What to take for a winter hillwalk?

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Here’s an overview of my winter kit for hillwalking in Scotland. In working out what works for me I learnt alot from others, particularly instructors at Glenmore Lodge, Scotland’s National Outdoor Training Centre. This blog article is intended to give you ideas so you can decide what winter kit and equipment works for you.

There are lots of choices for winter clothing and equipment: lots of brands, different materials, expensive options and cheaper ones. Winter weather can vary variable too: you can get cold dry sunny conditions; wet conditions where there’s rain, sleet and snow; and, windy conditions with lots of wind blown snow and hail where ski googles are essential. We also all cope with the conditions differently. All of these variables play into the choices you make in preparing for a winter day hillwalking in Scotland.

Boots and crampons

Winter boots have stiff soles and are warmer than summer boots. Some also have features like toe and heel ledges to make them compatible with certain types of crampons. The stiffness of the sole is really important because it allows you to kick into the snow, forming steps and ledges.  There are three  types of winter boots:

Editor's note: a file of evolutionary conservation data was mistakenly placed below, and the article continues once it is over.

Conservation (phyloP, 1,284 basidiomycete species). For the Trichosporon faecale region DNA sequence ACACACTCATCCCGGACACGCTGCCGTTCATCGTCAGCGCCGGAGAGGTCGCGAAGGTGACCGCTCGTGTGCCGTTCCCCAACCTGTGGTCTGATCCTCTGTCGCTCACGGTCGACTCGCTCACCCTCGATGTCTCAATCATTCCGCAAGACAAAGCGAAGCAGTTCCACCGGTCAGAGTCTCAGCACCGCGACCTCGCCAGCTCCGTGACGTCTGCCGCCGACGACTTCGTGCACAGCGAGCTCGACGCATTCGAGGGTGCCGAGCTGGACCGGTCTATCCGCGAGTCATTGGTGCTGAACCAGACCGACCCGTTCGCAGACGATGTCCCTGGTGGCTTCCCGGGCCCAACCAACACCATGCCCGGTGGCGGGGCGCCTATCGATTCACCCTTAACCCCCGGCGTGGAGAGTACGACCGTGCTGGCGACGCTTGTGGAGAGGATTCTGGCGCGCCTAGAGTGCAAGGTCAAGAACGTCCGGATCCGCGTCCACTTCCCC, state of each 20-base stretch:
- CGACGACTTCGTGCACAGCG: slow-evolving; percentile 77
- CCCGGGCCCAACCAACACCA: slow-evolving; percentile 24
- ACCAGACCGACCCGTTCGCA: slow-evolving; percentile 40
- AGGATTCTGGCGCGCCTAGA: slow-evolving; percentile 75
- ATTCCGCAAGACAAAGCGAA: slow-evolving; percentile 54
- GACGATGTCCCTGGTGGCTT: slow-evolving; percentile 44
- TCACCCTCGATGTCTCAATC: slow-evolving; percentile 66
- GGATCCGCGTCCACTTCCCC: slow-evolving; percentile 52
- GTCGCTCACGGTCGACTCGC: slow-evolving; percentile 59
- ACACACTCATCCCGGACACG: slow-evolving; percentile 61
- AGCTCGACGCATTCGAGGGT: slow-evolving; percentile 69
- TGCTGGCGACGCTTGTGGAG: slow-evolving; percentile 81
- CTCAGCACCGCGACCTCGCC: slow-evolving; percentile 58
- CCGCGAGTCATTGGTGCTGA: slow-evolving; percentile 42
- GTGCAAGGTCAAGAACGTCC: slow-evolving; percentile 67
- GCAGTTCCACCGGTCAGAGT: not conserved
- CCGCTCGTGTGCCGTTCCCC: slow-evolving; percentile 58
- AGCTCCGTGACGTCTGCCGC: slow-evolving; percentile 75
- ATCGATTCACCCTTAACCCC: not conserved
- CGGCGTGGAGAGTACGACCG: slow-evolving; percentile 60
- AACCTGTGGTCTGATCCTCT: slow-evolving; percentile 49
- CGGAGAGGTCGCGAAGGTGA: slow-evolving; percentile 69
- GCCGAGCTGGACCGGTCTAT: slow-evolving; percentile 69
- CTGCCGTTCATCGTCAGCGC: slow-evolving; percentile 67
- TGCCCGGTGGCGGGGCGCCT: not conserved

• B1 – These have a bit of flex in them, making them more comfortable to walk in. They don’t have a heel or toe ledge and so are only compatible with a C1 crampon, with heel and toe baskets. They are suitable for winter walking rather than winter mountaineering.
  • B2 – This type of boot is stiffer that the B1 boot and has a heel ledge allowing it to take a C2 crampon with a heep clip. This means it is easier to kick steps in snow, crampons can be fixed more securely and you can generally cope with steeper terrain. The boot also has the advantage of being lighter than B3 boots.